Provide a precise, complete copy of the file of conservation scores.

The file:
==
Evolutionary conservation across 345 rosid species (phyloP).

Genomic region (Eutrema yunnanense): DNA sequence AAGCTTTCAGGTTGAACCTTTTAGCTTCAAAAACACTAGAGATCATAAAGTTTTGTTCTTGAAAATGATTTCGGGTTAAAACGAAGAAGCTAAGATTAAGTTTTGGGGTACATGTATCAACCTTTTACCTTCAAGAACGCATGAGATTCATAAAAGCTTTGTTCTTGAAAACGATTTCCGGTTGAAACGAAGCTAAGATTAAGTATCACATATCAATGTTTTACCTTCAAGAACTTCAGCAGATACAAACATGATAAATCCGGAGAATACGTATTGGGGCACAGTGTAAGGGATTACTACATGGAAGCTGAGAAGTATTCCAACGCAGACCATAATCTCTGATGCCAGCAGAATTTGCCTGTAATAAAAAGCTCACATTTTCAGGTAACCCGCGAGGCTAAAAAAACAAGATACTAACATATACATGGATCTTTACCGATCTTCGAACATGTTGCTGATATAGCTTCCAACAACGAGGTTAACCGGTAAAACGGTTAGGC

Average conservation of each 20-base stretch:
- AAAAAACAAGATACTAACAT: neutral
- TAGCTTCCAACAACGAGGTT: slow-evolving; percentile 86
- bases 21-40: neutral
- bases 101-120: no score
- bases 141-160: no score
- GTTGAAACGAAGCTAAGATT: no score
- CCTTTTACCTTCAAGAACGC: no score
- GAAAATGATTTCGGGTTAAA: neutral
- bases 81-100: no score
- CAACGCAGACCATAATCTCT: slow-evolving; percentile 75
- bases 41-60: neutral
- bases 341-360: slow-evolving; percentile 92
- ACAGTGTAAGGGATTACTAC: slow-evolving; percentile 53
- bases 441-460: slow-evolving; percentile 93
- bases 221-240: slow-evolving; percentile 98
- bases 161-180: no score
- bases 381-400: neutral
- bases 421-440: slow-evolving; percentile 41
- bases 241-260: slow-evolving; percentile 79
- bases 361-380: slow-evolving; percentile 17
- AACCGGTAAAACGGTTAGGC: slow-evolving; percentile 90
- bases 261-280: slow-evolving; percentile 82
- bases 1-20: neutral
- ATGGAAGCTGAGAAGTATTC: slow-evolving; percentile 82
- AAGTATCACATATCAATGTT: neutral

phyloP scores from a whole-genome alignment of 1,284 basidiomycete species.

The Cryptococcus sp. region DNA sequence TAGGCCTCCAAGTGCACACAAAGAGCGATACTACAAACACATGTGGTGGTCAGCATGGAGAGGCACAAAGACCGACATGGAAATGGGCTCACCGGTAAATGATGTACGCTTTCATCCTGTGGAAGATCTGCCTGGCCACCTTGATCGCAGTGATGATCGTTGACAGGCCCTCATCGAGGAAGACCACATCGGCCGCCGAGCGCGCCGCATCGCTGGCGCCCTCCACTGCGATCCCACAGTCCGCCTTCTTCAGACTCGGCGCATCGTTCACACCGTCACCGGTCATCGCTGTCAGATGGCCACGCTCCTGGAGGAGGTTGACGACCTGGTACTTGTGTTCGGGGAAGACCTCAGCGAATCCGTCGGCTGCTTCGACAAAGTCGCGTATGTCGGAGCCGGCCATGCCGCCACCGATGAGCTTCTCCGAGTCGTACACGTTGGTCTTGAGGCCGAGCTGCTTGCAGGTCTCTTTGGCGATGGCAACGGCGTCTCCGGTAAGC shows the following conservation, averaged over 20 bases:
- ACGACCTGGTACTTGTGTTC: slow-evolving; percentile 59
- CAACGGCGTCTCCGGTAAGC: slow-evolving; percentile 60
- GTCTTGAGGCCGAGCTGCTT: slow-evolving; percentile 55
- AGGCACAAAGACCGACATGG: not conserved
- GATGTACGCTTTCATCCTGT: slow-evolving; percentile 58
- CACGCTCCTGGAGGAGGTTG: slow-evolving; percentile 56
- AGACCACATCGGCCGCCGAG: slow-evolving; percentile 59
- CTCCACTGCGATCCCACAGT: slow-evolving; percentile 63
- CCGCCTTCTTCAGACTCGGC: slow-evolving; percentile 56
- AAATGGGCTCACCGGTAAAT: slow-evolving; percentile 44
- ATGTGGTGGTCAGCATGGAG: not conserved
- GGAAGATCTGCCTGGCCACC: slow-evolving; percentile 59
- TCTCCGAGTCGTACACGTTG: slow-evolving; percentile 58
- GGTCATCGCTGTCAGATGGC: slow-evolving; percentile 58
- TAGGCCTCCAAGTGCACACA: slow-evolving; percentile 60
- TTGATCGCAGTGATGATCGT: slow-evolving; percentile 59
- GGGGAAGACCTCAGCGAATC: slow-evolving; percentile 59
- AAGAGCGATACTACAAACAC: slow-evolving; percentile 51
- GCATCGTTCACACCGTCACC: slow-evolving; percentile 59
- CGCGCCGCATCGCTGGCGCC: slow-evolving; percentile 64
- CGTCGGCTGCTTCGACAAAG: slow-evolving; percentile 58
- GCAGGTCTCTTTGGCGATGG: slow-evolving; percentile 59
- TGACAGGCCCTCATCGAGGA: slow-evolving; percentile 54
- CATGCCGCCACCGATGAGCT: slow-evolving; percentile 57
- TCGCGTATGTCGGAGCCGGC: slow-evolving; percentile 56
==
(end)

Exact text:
Evolutionary conservation across 345 rosid species (phyloP).

Genomic region (Eutrema yunnanense): DNA sequence AAGCTTTCAGGTTGAACCTTTTAGCTTCAAAAACACTAGAGATCATAAAGTTTTGTTCTTGAAAATGATTTCGGGTTAAAACGAAGAAGCTAAGATTAAGTTTTGGGGTACATGTATCAACCTTTTACCTTCAAGAACGCATGAGATTCATAAAAGCTTTGTTCTTGAAAACGATTTCCGGTTGAAACGAAGCTAAGATTAAGTATCACATATCAATGTTTTACCTTCAAGAACTTCAGCAGATACAAACATGATAAATCCGGAGAATACGTATTGGGGCACAGTGTAAGGGATTACTACATGGAAGCTGAGAAGTATTCCAACGCAGACCATAATCTCTGATGCCAGCAGAATTTGCCTGTAATAAAAAGCTCACATTTTCAGGTAACCCGCGAGGCTAAAAAAACAAGATACTAACATATACATGGATCTTTACCGATCTTCGAACATGTTGCTGATATAGCTTCCAACAACGAGGTTAACCGGTAAAACGGTTAGGC

Average conservation of each 20-base stretch:
- AAAAAACAAGATACTAACAT: neutral
- TAGCTTCCAACAACGAGGTT: slow-evolving; percentile 86
- bases 21-40: neutral
- bases 101-120: no score
- bases 141-160: no score
- GTTGAAACGAAGCTAAGATT: no score
- CCTTTTACCTTCAAGAACGC: no score
- GAAAATGATTTCGGGTTAAA: neutral
- bases 81-100: no score
- CAACGCAGACCATAATCTCT: slow-evolving; percentile 75
- bases 41-60: neutral
- bases 341-360: slow-evolving; percentile 92
- ACAGTGTAAGGGATTACTAC: slow-evolving; percentile 53
- bases 441-460: slow-evolving; percentile 93
- bases 221-240: slow-evolving; percentile 98
- bases 161-180: no score
- bases 381-400: neutral
- bases 421-440: slow-evolving; percentile 41
- bases 241-260: slow-evolving; percentile 79
- bases 361-380: slow-evolving; percentile 17
- AACCGGTAAAACGGTTAGGC: slow-evolving; percentile 90
- bases 261-280: slow-evolving; percentile 82
- bases 1-20: neutral
- ATGGAAGCTGAGAAGTATTC: slow-evolving; percentile 82
- AAGTATCACATATCAATGTT: neutral

phyloP scores from a whole-genome alignment of 1,284 basidiomycete species.

The Cryptococcus sp. region DNA sequence TAGGCCTCCAAGTGCACACAAAGAGCGATACTACAAACACATGTGGTGGTCAGCATGGAGAGGCACAAAGACCGACATGGAAATGGGCTCACCGGTAAATGATGTACGCTTTCATCCTGTGGAAGATCTGCCTGGCCACCTTGATCGCAGTGATGATCGTTGACAGGCCCTCATCGAGGAAGACCACATCGGCCGCCGAGCGCGCCGCATCGCTGGCGCCCTCCACTGCGATCCCACAGTCCGCCTTCTTCAGACTCGGCGCATCGTTCACACCGTCACCGGTCATCGCTGTCAGATGGCCACGCTCCTGGAGGAGGTTGACGACCTGGTACTTGTGTTCGGGGAAGACCTCAGCGAATCCGTCGGCTGCTTCGACAAAGTCGCGTATGTCGGAGCCGGCCATGCCGCCACCGATGAGCTTCTCCGAGTCGTACACGTTGGTCTTGAGGCCGAGCTGCTTGCAGGTCTCTTTGGCGATGGCAACGGCGTCTCCGGTAAGC shows the following conservation, averaged over 20 bases:
- ACGACCTGGTACTTGTGTTC: slow-evolving; percentile 59
- CAACGGCGTCTCCGGTAAGC: slow-evolving; percentile 60
- GTCTTGAGGCCGAGCTGCTT: slow-evolving; percentile 55
- AGGCACAAAGACCGACATGG: not conserved
- GATGTACGCTTTCATCCTGT: slow-evolving; percentile 58
- CACGCTCCTGGAGGAGGTTG: slow-evolving; percentile 56
- AGACCACATCGGCCGCCGAG: slow-evolving; percentile 59
- CTCCACTGCGATCCCACAGT: slow-evolving; percentile 63
- CCGCCTTCTTCAGACTCGGC: slow-evolving; percentile 56
- AAATGGGCTCACCGGTAAAT: slow-evolving; percentile 44
- ATGTGGTGGTCAGCATGGAG: not conserved
- GGAAGATCTGCCTGGCCACC: slow-evolving; percentile 59
- TCTCCGAGTCGTACACGTTG: slow-evolving; percentile 58
- GGTCATCGCTGTCAGATGGC: slow-evolving; percentile 58
- TAGGCCTCCAAGTGCACACA: slow-evolving; percentile 60
- TTGATCGCAGTGATGATCGT: slow-evolving; percentile 59
- GGGGAAGACCTCAGCGAATC: slow-evolving; percentile 59
- AAGAGCGATACTACAAACAC: slow-evolving; percentile 51
- GCATCGTTCACACCGTCACC: slow-evolving; percentile 59
- CGCGCCGCATCGCTGGCGCC: slow-evolving; percentile 64
- CGTCGGCTGCTTCGACAAAG: slow-evolving; percentile 58
- GCAGGTCTCTTTGGCGATGG: slow-evolving; percentile 59
- TGACAGGCCCTCATCGAGGA: slow-evolving; percentile 54
- CATGCCGCCACCGATGAGCT: slow-evolving; percentile 57
- TCGCGTATGTCGGAGCCGGC: slow-evolving; percentile 56